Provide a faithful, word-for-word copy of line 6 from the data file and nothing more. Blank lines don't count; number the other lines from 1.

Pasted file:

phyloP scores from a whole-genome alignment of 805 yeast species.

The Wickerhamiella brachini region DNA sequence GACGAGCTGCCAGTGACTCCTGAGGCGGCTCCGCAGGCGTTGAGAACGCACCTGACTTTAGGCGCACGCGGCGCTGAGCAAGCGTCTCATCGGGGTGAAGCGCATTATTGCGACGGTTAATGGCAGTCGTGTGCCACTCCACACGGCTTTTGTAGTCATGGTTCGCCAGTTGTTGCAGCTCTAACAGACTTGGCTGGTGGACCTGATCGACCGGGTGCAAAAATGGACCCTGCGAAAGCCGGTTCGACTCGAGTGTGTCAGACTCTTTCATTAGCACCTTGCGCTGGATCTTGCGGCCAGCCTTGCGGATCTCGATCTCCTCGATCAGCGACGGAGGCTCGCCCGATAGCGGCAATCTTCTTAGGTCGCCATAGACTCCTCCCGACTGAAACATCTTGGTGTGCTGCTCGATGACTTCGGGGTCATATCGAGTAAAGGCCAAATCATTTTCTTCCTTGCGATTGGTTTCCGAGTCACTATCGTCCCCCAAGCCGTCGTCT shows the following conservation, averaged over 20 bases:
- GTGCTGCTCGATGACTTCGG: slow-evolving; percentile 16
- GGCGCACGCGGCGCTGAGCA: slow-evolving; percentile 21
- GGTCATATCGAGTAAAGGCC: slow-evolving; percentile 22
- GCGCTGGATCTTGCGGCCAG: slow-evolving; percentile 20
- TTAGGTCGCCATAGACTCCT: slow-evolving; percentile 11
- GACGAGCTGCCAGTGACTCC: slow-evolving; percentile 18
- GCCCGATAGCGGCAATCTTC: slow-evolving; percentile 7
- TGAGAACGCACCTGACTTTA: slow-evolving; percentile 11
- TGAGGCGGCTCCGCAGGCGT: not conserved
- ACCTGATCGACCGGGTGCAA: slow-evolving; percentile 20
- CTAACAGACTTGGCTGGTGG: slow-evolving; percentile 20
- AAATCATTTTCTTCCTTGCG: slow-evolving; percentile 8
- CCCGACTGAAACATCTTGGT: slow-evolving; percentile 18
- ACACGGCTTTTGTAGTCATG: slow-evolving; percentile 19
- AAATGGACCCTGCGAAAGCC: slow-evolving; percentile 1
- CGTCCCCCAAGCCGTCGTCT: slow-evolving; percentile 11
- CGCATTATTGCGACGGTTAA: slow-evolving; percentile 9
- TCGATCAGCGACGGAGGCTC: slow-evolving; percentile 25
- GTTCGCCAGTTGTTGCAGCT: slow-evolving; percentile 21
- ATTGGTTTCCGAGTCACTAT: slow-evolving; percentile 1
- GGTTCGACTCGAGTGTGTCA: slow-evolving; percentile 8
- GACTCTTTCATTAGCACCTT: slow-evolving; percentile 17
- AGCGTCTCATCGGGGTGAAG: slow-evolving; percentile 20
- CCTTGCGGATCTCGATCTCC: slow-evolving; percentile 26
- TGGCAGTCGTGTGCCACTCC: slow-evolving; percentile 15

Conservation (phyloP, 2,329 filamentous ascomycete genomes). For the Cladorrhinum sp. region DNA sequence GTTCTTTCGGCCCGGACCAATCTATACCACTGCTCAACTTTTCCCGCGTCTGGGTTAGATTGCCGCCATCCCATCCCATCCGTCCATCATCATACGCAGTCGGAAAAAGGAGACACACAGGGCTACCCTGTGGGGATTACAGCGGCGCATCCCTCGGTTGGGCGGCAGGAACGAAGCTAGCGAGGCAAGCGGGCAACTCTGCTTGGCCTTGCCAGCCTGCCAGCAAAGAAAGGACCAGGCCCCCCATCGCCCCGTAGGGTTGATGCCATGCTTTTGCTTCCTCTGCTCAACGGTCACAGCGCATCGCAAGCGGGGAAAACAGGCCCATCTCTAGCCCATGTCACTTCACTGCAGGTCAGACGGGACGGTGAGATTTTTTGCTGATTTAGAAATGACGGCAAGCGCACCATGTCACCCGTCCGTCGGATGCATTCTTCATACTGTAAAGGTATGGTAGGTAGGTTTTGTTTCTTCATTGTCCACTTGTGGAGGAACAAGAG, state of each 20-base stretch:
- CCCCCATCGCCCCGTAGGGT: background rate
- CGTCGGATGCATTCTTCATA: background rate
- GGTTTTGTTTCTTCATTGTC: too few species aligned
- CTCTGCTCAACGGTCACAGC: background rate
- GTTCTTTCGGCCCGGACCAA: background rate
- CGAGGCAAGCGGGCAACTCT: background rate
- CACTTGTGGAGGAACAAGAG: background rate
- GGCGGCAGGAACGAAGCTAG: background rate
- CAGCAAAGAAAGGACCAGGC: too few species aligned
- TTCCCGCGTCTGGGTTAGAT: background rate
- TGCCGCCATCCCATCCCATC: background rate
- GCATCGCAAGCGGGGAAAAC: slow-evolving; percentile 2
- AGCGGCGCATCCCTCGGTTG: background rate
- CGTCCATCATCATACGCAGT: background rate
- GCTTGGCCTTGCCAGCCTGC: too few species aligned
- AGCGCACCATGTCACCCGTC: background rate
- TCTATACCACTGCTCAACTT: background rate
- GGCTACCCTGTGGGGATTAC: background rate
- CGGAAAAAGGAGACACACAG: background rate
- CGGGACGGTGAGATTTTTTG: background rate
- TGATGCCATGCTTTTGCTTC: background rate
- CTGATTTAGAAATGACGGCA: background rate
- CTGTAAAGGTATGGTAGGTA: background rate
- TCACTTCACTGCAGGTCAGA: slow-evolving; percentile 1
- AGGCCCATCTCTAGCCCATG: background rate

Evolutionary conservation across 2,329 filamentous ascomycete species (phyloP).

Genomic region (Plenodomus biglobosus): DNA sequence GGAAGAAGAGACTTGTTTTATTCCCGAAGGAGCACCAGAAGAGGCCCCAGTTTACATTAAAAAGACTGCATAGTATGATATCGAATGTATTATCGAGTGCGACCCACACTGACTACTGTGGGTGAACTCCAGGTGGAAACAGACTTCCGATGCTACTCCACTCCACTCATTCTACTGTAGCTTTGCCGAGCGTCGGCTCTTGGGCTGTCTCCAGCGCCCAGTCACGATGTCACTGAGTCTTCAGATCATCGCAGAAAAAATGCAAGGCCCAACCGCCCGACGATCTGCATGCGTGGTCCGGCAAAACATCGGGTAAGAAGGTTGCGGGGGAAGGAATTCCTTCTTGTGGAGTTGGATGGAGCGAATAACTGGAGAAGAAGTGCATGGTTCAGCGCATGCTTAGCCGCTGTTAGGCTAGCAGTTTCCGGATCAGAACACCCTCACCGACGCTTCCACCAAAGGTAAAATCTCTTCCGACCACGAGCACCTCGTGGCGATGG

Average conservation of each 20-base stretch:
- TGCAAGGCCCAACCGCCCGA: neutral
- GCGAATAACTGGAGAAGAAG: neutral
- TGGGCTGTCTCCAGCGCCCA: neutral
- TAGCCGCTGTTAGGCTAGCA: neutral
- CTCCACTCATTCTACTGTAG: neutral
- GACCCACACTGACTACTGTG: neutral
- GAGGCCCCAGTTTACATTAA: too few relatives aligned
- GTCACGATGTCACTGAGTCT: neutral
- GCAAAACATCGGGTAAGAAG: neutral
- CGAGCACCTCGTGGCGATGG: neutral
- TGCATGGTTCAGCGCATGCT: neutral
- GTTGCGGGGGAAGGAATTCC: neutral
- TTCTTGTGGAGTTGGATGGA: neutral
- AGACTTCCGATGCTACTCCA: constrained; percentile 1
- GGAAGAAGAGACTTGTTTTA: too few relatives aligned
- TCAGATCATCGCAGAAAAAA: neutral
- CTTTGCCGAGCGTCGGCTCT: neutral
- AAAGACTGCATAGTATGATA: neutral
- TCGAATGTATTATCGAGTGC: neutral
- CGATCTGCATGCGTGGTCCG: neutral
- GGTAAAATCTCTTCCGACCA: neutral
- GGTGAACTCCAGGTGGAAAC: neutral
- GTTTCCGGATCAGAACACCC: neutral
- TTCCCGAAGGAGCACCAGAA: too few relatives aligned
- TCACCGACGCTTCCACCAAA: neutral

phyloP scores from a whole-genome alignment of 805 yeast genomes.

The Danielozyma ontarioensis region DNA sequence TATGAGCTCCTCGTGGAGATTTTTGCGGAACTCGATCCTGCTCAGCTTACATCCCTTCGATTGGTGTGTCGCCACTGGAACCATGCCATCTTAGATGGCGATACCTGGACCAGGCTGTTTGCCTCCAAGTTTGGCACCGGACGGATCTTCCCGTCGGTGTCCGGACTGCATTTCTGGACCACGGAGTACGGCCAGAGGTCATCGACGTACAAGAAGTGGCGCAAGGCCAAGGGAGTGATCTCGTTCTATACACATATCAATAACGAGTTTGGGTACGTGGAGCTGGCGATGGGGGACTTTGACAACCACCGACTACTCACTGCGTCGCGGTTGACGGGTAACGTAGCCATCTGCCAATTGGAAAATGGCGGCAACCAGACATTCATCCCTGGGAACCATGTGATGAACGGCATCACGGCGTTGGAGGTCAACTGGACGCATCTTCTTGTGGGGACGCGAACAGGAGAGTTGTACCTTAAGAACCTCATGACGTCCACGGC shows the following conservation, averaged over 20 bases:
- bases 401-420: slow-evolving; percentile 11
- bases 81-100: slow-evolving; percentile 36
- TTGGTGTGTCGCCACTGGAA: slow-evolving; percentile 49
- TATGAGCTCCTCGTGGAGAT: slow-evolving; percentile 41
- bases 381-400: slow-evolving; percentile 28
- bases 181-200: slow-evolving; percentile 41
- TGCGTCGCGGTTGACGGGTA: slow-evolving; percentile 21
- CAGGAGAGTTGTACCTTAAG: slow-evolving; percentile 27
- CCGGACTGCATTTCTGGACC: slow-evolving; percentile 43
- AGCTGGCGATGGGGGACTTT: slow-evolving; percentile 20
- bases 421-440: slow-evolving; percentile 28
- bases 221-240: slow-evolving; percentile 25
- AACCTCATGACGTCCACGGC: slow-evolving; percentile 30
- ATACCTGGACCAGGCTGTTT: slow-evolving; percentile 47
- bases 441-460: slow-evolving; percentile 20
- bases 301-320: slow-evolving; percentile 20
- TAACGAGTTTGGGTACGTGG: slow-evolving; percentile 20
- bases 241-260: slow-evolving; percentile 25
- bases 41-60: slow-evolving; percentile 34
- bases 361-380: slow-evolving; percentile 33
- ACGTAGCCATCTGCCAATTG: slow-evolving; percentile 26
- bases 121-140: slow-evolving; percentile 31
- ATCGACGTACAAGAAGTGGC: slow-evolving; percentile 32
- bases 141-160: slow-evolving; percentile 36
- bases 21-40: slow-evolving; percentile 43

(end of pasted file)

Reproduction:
- GCGCTGGATCTTGCGGCCAG: slow-evolving; percentile 20